Today, I am going to touch on a domain which is currently spotlighted and questioned because of its prominence or lack of prominence – all over our planet – Leadership! I will briefly touch on it in relevance to Karate
Returning from Okinawa and the 20th Commemoration of Miyagi Chojun Sensei’s passing, reminiscing, and slowly digesting the experience in my mind, the first impression was that it could be compared to a cultural interplanetary experience – the two cultures pretty much almost horizontally opposed!
It took a while for everything to sink in and become meaningful – in fact, some it is still sinking in up to this moment!
I guess the one impression that struck me, was the much more relaxed and non-rigidity of the Karate ambiance in Okinawa, compared to Tokyo and my previous Shotokan experience.
Visible factors, such as the apparently relaxed relationship between Teachers, Students, Seniors and Juniors – up and down, yet, there was no question about unilateral respect, but it was kind of strange to hear senior students of Godan and higher arguing about Kata movements, as I mentioned in a previous Podcast!
Previously in Shotokan, one had the feeling that you need to keep your distance, and if you did not know what that distance was supposed to be, it was better to keep it big!
Relating to my early Karate days – briefly Kyokushin – and my Shotokan days, Yoyogi Dojo was again a totally more relaxed ambiance in comparison – when Higaonna Sensei was around!! Remember -he’s Okinawan!
In most styles and Dojo’s, the unwritten or unspoken status – well, sometimes spoken and emphasised in no uncertain terms of Teachers were mostly defined as ‘My Way or the High Way!’ ‘My Way or the Wrong Way!’ This did not concern me too much in my early days, as I came from a Calvinistic style country, community, and home upbringing, very strict but fair and loving – which extended into the Boys High School I attended and my later military experiences.
I am from Afrikaner heritage (you have realized by now that English is not my home language!). Afrikaners of my generation and previous generations did not question authority!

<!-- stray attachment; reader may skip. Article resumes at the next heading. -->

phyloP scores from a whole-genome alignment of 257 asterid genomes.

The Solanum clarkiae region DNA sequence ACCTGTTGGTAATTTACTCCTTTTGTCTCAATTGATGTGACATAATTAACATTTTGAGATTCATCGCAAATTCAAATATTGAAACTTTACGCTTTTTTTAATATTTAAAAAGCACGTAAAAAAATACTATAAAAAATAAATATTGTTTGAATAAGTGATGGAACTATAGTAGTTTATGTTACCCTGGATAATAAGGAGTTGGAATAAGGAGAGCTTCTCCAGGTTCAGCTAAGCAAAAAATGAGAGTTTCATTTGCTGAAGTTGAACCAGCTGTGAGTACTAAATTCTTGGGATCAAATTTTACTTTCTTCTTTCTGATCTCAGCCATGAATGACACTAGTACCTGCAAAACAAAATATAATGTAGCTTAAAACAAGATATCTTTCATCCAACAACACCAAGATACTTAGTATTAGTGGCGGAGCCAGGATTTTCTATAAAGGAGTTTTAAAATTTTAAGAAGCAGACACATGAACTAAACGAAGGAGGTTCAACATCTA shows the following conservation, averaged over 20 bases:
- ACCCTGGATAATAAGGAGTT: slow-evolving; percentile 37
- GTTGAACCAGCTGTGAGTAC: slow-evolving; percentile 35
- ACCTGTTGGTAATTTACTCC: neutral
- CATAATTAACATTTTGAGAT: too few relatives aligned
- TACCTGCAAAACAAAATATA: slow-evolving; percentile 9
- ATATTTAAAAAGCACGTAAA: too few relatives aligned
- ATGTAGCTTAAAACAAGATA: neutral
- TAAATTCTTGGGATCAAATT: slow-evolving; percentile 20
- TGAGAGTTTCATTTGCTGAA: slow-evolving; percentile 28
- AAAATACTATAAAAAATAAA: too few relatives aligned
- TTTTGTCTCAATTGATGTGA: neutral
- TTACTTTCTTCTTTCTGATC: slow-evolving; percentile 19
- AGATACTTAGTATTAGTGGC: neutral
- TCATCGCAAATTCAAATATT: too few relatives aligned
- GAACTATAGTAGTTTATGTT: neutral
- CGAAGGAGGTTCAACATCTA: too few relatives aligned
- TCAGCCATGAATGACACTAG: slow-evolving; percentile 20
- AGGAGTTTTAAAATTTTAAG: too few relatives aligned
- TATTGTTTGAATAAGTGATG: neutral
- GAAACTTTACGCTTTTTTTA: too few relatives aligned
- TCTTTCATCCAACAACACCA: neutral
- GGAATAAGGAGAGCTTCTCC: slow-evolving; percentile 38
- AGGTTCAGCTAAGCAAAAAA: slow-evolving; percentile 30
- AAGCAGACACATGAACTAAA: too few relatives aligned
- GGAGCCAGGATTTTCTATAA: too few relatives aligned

It was not too difficult for my generation to either take a position of authority, or leadership, or submit to someone of authority or leadership.
In Karate, I absolutely trusted my teachers, seniors and colleagues, until that trust was broken – then, that was it! I have a principle that it is very difficult to get off my Christmas card list, but once you’re off, you never get back on again!
Without sounding like a ‘My Way or the High Way’, type, I must explain that my first instinct will always be that of benefit of the doubt and/or forgive and forget, but up to a point!
If someone trampled my absolute loyalty, respect, honesty, and integrity into the dirt, either from above me, equal to me or below me, it would be extremely difficult to have a relationship with such a person ever again!
Upon arriving in Japan and Yoyogi Dojo, I mentioned in previous podcasts a few instances where I sensed a scepticism and almost hostile observation – possibly analysis, of myself by some of the Black Belts in the Dojo – the first one being Pat Telsrov, when he accompanied Higaonna Sensei to meet me upon arriving by boat on my very first day in Japan!
It was also strange, although I never realized it until it was almost time for me to go back home, that the seniors in the Dojo – a Yondan and I think three Sandan – had a special, changing room, very small, about one by two meters big, which only they used, and myself a Sandan – was never invited to use this – I had to change in the makeshift change room with the rest.